Georgina Rivera, a manager of Parents as Teachers in Florida, shared that “[Every family] needs support with parenting. They’re more isolated now, those social connections are gone. Keeping that one constant going is important, now more than ever.” During a recent virtual visit, one mother shared with Rivera how thankful she felt just to have someone still checking in. Her 1- and 2-year-old toddlers enjoyed the visit as well, excited to see the familiar face of their Parents as Teachers educator.
NFP has also seen an increase in uptake and demand during the pandemic. Since social distancing guidelines were put in place, they have continued enrolling new mothers into the program and have seen fewer cancellations of appointments, pointing to mothers’ appreciation of the logistical ease tele-visits allow. We know many parents rely heavily on digital devices for information and interaction, which positions a tech-driven approach as a powerful way to engage and support them, whether there’s a public health emergency or not.
Added convenience and cost savings
For some families and home-visitors, virtual connections may also be preferable to in-person visits for the convenience they provide. This is especially true now when leaving home or inviting others in is discouraged in some areas, and stressful even when it is allowed. But even when there’s not a pandemic, in rural areas, for instance, virtual visits eliminate the need for visitors to spend hours in the car between homes, which increases the number of families they can support. And in a traditional home-visit model, if families move, in-person home-visiting would likely be disrupted or stopped altogether; a virtual relationship can continue seamlessly.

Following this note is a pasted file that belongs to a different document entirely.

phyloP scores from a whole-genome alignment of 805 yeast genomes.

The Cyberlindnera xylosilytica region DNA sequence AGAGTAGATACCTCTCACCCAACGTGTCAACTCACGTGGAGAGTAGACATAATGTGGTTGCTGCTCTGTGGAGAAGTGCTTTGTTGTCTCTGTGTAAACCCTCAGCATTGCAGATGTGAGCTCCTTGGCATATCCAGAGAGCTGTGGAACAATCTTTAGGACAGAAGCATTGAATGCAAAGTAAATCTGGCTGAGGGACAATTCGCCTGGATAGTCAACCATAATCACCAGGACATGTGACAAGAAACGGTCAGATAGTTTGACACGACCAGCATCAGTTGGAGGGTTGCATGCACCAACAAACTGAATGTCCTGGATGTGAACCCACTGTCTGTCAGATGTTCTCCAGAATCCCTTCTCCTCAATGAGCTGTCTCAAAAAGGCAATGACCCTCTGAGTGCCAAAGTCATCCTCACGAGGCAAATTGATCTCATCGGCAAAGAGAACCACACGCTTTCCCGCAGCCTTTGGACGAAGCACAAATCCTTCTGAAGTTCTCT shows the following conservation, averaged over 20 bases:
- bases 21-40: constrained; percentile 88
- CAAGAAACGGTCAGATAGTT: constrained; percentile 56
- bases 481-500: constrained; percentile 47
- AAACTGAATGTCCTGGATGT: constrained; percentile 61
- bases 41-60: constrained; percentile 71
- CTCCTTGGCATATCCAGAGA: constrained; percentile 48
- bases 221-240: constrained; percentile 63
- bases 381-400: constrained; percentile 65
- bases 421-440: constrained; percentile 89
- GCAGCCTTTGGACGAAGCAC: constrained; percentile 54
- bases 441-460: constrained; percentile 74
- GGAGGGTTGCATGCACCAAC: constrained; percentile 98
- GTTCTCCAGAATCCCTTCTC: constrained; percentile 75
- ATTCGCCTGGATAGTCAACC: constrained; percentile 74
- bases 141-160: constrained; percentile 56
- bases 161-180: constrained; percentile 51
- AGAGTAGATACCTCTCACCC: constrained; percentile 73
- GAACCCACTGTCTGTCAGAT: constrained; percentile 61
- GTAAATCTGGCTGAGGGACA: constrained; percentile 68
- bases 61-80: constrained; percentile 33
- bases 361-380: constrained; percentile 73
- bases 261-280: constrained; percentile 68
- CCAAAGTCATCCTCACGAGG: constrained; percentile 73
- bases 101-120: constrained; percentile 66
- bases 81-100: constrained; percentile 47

In addition to the added convenience, virtual home-visits are more cost-effective for the organization. Without travel time, nurses and home-visitors can stretch their budgets to meet with even more families. In their pilot, Parents as Teachers found that caseload increased by 10%-40% when they introduced a virtual model. The efficiencies of scheduling allowed for greater flexibility not just for visitors, but for families as well, which may help families miss fewer visits or stay enrolled in the programs longer.
Innovation for the future
Open questions remain as to the effectiveness and long-term impact of virtual versus in-person home visits. For evidence-based models, monitoring fidelity ensures that the program is delivered as designed; PAT’s virtual program was able to meet all fidelity measures related to supervision, training, and curriculum delivery, indicating a high likelihood that strong outcomes would follow. We know the many immediate benefits virtual services can provide, but we are eager to learn alongside our grantee partners who are exploring questions of long-term impact as they continue to support children and families in a virtual setting.
As our current situation evolves, and once the threat of the pandemic has passed, we are confident that the innovation these organizations have shown during the crisis will position them to provide even more impactful support to their participants. What that looks like remains to be seen—perhaps it’s a hybrid model that incorporates the best of both in-person or virtual visits, or it could be something else entirely. Either way, we hope the broader early childhood field can learn from these efforts at ensuring that “home” visits continue even if the home is no longer accessible.